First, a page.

October 31, 2006

Understanding Hidden Dangers Part 1

Written By Cary Schmidt

A Four Part Series of Articles for Discerning Parents

God’s Word says in Job 6:30, “Is there iniquity in my tongue? cannot my taste discern perverse things?” In this passage Job is defending the purity of his heart and he references discernment in the form of a word picture. He compares his ability to discern good and evil in his own heart to his ability to taste good and perverse things with his tongue.

As parents, our spiritual discernment should be as acute as our physical taste. Our spiritual taste buds should be sensitive to discern good and evil. But this isn’t the case in today’s culture. In fact, for many Christian parents, our spiritual taste buds are all but dead. We’ve allowed the world’s philosophy to cloud our thinking, numb our hearts, and deaden our sensitivity to spiritual things.

The prophet Ezekiel wrote in Ezekiel 44:23, “And they shall teach my people the difference between the holy and profane, and cause them to discern between the unclean and the clean.” God desires that we learn discernment. He wants us to have sensitive taste buds to that which is clean versus that which is unclean.

I believe one of the most detrimental developments in Christian families in recent years is a deadening of spiritual discernment. We have lost some of our ability to discern between clean and unclean—holy and profane. We have become tolerant and even accepting of sin and wickedness. We have lowered our standards and deadened our hearts to that which displeases the Lord.

It’s time that we awaken our taste buds. It’s time that we regain a God-given sensitivity to right and wrong in our homes. If we are going to raise godly children, we must be able to discern the attack and the arsenal of our enemy. We must have an alertness and an awareness to the harmful influences of our culture.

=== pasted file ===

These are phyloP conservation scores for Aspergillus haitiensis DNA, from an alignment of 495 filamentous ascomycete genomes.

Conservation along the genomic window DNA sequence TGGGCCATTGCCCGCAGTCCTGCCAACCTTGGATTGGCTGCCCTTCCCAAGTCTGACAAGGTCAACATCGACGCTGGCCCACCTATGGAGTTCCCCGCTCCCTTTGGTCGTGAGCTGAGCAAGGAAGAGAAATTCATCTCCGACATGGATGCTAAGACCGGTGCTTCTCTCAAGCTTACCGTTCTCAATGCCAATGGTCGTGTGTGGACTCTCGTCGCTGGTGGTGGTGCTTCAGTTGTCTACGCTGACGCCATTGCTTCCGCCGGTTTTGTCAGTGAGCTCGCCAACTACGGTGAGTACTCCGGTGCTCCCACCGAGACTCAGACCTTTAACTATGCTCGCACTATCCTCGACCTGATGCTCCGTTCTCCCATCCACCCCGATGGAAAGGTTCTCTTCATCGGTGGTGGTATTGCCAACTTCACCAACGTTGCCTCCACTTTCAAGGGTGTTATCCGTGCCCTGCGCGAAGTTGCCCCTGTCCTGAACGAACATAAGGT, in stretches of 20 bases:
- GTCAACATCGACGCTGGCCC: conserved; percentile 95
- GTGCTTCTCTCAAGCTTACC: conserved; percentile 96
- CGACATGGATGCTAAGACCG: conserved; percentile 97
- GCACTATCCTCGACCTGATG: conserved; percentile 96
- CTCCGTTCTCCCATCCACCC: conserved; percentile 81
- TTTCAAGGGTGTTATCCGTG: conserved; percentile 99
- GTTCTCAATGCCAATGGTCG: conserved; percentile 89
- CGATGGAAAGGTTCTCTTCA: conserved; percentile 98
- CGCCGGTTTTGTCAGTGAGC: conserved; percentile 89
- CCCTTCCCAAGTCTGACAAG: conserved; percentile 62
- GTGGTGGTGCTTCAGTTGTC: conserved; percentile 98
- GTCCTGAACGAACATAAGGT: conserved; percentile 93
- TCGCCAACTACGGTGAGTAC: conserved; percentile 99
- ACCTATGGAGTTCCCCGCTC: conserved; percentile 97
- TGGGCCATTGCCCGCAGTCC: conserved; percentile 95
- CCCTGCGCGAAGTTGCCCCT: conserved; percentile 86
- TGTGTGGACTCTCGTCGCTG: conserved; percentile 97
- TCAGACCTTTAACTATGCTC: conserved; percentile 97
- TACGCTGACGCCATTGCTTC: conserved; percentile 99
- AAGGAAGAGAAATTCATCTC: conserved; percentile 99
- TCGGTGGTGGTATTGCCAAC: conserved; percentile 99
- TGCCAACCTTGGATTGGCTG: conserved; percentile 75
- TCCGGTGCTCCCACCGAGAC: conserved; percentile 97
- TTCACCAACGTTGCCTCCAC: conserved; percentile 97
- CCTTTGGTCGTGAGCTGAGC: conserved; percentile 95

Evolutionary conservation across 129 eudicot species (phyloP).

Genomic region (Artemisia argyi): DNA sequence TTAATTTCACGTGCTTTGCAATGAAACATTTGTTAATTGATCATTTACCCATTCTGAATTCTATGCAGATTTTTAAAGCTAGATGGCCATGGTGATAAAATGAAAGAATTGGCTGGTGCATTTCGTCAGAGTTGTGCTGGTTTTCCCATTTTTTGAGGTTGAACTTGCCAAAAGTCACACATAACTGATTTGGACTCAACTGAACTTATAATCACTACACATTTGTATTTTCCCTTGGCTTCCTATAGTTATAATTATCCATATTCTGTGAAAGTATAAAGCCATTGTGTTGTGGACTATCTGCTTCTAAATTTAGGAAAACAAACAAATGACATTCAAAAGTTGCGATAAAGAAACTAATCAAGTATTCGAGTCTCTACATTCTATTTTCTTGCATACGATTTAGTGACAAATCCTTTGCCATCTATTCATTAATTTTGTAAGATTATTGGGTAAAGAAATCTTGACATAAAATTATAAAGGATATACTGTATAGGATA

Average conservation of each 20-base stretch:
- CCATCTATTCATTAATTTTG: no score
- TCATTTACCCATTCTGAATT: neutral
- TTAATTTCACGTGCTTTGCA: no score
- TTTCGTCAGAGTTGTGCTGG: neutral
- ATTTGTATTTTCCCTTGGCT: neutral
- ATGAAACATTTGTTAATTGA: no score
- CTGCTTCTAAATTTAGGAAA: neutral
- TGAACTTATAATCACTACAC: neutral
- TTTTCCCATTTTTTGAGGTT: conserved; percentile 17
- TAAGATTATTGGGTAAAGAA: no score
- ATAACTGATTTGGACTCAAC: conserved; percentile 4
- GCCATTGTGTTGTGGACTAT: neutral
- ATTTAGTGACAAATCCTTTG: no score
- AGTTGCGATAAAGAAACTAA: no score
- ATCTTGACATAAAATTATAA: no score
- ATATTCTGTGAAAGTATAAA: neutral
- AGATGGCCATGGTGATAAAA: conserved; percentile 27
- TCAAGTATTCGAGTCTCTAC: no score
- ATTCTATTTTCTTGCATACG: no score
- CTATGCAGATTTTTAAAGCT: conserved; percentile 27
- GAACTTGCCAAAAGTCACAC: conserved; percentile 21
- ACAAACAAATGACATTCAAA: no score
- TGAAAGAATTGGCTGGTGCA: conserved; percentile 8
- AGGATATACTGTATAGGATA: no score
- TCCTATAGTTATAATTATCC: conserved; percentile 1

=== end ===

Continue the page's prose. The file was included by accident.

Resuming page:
In the coming editions of the Baptist Voice I want to present several articles about discerning hidden dangers in our homes. In these articles, we will discuss the three primary kinds of dangers that Christian parents are most often blind to. These are the areas where Satan has pulled the wool over our eyes. These are his “back-doors” to our kids’ hearts—how he sneaks in undetected by undiscerning families.

In this first article I simply wanted to lay the foundation of this key word: discernment. To discern is “to seem something that is not very clear or obvious, or to be able to tell the difference between two or more things.” The bible word means to examine, to prove, or to test. In addition, God commands us to “walk circumspectly, not as fools, but as wise. (Ephesians 5:15) He commands us to walk through life diligently looking in all directions—wary of our enemy and alert to His relentless attempts to penetrate our lives and families.

Parent, I challenge you to learn discernment. I beg you to ask God daily to enlighten the eyes of your understanding and to help you see what others cannot. Discernment is a product of the Word of God and the wisdom of God. You must daily hear, study, and apply God’s Word to your parenting, and you must daily ask God to give you wisdom. He will grow you in discernment if you will seek His truth.

Finally, discernment will ultimately require action—courage. When you discern something harmful, it will take courage to step into the gap and take action. Your teenager may not understand why he cannot watch that show, listen to that song, hang around that friend, or visit that website. She may even fight you on it. Go with your “gut” spiritually speaking. Don’t ignore the prompting and leading of the Holy Spirit in your heart when He is trying to give you discernment. Don’t second-guess Him. Just explain to your teenager that you are discerning something harmful. Your young person will ultimately appreciate your committed love.

In the next issue, we will discuss the first area of hidden dangers that Christian parents are facing. Until then, pray that God will give you discernment for your home, starting right now.

Written by Cary Schmidt
Originally Printed in the November 2006 Baptist Voice